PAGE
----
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The relationship between the two is: T = 0.693 / λ Many different radioactive isotopes and techniques are used for dating.All rely on the fact that certain elements (particularly uranium and potassium) contain a number of different isotopes whose half-life is exactly known and therefore the relative concentrations of these isotopes within a rock or mineral can measure the age.The Re-Os isotopic system was first developed in the early 1960s, but recently has been improved for accurate age determinations.
This technique is good for iron meteorites and the mineral molybdenite.
This system is highly favoured for accurate dating of igneous and metamorphic rocks, through many different techniques.
However, potassium is very mobile during metamorphism and alteration, and so this technique is not used much for old rocks, but is useful for rocks of the Mesozoic and Cenozoic Eras, particularly unaltered igneous rocks.
Argon-Argon dating (39Ar-40Ar) This technique developed in the late 1960s but came into vogue in the early 1980s, through step-wise release of the isotopes.
However, there is a limited range in Sm-Nd isotopes in many igneous rocks, although metamorphic rocks that contain the mineral garnet are useful as this mineral has a large range in Sm-Nd isotopes.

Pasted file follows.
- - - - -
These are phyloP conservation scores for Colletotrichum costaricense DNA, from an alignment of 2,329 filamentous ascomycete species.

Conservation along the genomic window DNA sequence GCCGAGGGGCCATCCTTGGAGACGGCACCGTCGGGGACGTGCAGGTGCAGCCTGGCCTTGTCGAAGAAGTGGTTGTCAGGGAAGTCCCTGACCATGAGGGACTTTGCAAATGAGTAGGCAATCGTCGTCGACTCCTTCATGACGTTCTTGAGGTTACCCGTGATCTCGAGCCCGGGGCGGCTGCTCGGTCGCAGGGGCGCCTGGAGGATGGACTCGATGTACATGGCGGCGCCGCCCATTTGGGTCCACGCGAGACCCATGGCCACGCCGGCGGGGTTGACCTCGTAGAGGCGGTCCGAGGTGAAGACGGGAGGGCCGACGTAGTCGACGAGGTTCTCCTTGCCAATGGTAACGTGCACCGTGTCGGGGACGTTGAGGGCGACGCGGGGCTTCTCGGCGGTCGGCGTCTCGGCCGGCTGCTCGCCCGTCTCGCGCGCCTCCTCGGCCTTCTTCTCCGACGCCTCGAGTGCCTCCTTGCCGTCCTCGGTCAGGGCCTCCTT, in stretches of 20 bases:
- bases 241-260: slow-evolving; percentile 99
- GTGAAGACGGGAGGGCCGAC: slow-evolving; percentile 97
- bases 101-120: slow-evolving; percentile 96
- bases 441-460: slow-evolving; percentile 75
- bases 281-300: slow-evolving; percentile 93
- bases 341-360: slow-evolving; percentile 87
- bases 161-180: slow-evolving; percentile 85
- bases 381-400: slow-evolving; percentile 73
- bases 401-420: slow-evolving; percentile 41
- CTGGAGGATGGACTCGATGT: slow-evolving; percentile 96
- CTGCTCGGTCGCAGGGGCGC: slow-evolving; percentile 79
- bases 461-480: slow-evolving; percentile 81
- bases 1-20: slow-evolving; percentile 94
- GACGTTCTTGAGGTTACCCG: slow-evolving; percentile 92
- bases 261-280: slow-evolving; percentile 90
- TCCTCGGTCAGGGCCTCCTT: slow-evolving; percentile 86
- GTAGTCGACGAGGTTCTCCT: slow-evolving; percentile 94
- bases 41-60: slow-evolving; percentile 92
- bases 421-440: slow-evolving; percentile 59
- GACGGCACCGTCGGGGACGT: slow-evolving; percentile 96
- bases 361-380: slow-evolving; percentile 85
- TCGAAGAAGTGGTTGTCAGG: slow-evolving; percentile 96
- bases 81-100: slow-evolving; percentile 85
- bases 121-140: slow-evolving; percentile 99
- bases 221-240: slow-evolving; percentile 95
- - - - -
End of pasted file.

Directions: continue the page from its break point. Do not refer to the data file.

This technique also helps in determining the composition and evolution of the Earth's mantle and bodies in the universe.
For an element to be useful for geochronology (measuring geological time), the isotope must be reasonably abundant and produce daughter isotopes at a good rate.
Either a whole rock or a single mineral grain can be dated.
Some techniques place the sample in a nuclear reactor first to excite the isotopes present, then measure these isotopes using a mass spectrometer (such as in the argon-argon scheme).
Others place mineral grains under a special microscope, firing a laser beam at the grains which ionises the mineral and releases the isotopes.
The rate of decay (given the symbol λ) is the fraction of the 'parent' atoms that decay in unit time.